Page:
Yes, I agree with Tim Stanley, The Telegraph does publish a range of views... from right-wing to hard right.
In a battle between a Tory and a Telegraph leader writer, it's reasonable to want them both to lose.
|Mic Wright||Jan 2||1|
A Conservative MP in a fight with a Telegraph leader-writer is the Twitter equivalent of a Dalek taking on a Cyberman — any sensible person wants both to get fucked. So it was that I found myself dreaming last night of Telegraph writer and haunted mannequin Tim Stanley and former Theresa May advisor and aggressively generic MP Neil O’Brien solving their differences by hoying each other with lump hammers in the bleak coliseum of a pub carpark.
Triggered by a mind-bogglingly tone-deaf Telegraph leader — perhaps written by Stanley and the gang of goblins he fronts — O’Brien tweeted a thread of some of the many dangerously wrong things The Telegraph has put out during the pandemic:
Tim couldn’t hold back from responding to O’Brien, frustrated perhaps that a Tory MP no less would dare to criticise his paper, the official fanzine for right-wing headbangers everywhere:
Stanley’s short thread involves more strawmen than Wickerman week on Summerisle — O’Brien wasn’t suggesting that he could veto what The Telegraph publishes nor that only his own opinion is allowed — but the bigger issue is that he pushes the old idea that his paper platforms a range of opinions. It doesn’t.
There was a time when The Telegraph did feature a range of views, even if that range was relatively limited going from mushy centre-left to hard hard-right, but that era is long gone. The paper’s comment pages are run by a former Tax Payer’s Alliance staffer and its top columnists hew to a line of what they would call “Covid scepticism” but what is actually dangerous denial, powered by their atavistic worship of the market.
Allison Pearson, who began her pattern of lying about the NHS during the 2019 General Election, continued on that path through 2020. On her conspiracy theory-friendly podcast Planet Normal and in her increasingly unhinged columns, she has given succour to those who want to ditch masks, ditch lockdowns, and watch the death toll rise because they are basically bored with all this now. The crowd gathered outside a hospital on New Year’s Eve claiming that Covid is a hoax are the logical consequence of the kind of rhetoric Pearson peddles.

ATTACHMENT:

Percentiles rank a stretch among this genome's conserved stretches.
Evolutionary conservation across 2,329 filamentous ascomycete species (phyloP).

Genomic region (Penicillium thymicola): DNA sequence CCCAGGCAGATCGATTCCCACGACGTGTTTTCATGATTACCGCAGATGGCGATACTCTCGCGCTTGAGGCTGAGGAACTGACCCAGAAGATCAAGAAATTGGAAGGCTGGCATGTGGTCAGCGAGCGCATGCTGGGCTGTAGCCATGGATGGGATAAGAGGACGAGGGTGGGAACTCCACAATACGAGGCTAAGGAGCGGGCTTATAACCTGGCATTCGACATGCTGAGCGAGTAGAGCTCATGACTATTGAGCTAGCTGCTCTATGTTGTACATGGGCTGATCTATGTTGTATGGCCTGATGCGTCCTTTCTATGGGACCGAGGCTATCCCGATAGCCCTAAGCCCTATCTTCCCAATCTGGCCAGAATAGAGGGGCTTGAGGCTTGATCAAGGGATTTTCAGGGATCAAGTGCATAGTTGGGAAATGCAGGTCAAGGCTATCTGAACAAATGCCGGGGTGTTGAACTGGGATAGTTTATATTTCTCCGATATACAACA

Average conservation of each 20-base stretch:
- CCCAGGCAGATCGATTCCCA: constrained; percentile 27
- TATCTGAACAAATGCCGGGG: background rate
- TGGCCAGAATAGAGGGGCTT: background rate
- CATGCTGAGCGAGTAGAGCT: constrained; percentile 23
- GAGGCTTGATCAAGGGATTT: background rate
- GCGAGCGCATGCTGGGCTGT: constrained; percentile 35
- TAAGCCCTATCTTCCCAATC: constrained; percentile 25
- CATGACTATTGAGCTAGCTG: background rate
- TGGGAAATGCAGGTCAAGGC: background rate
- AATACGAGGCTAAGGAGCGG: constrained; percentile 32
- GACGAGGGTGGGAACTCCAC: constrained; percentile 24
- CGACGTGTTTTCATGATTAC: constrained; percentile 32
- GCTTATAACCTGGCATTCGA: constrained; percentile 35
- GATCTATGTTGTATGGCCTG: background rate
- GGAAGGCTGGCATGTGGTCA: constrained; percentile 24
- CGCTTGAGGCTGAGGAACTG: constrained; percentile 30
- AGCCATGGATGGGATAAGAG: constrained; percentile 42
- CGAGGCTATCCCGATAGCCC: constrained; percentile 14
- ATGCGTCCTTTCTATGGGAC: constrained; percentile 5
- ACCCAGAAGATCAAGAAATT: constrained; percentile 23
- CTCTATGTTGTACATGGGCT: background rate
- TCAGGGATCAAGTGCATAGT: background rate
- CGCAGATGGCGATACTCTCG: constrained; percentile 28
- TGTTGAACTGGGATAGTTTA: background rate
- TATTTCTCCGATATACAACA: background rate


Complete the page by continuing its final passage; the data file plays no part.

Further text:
Back in April, at the height of the first wave, Pearson claimed unemployment was a bigger danger than the virus. In June, she wrote the quarantines for travellers and the closure of pubs were excessive because Covid “exclusively existed in hospitals and care homes”, writing later that month that she would not “demean" herself by wearing a mask. On September 22, Pearson published a column saying she hoped her son and everyone in his student house would get Covid, having written earlier in the same month that not seeing granny was more likely to kill her than exposure to the virus. In November, as the death toll was rising again, she wrote that the government is “pretending a deadly pandemic is sweeping the land” and castigated MPs for not voting to stop the second lockdown.
Pearson is just one Telegraph columnist and, no doubt, Stanley would argue that she’s just one voice among many at the paper. The trouble is those voices have been a chorus dedicated to backing the government while simultaneously undermining the response to the pandemic, however incompetent because the newspaper serves the interests of capital above all. The Telegraph sings the tune of the right and the far-right. What differences in opinion it hosts are on questions like, “How much should we punish the poor for being poor? A bit or a lot?”.
Of course, Tim Stanley believes The Telegraph is a force for good; it fits with his political outlook (a dusty combination of Catholic guilt and spite) and it pays his wages. I worked for The Telegraph for a time — on a bad contract and serving the role of mildly centre-left counterweight on the now-dead Telegraph Blogs section — and I knew Tim then as I had a little at university, where he was already a controversialist.
Wayback when Stanley was a Labour Parliamentary candidate but the time I knew him at The Telegraph he was a long way into his metamorphosis into a tweedy Tory hack. He’s a company man who plays up a cartoon-version of himself for the benefit of his editors and the people who book him on Radio 4’s Thought for the Day. It must be a hollow kind of existence, but wouldn’t you want to play a character if you had to make your money by working at The Telegraph, Britain’s premier racist fanzine?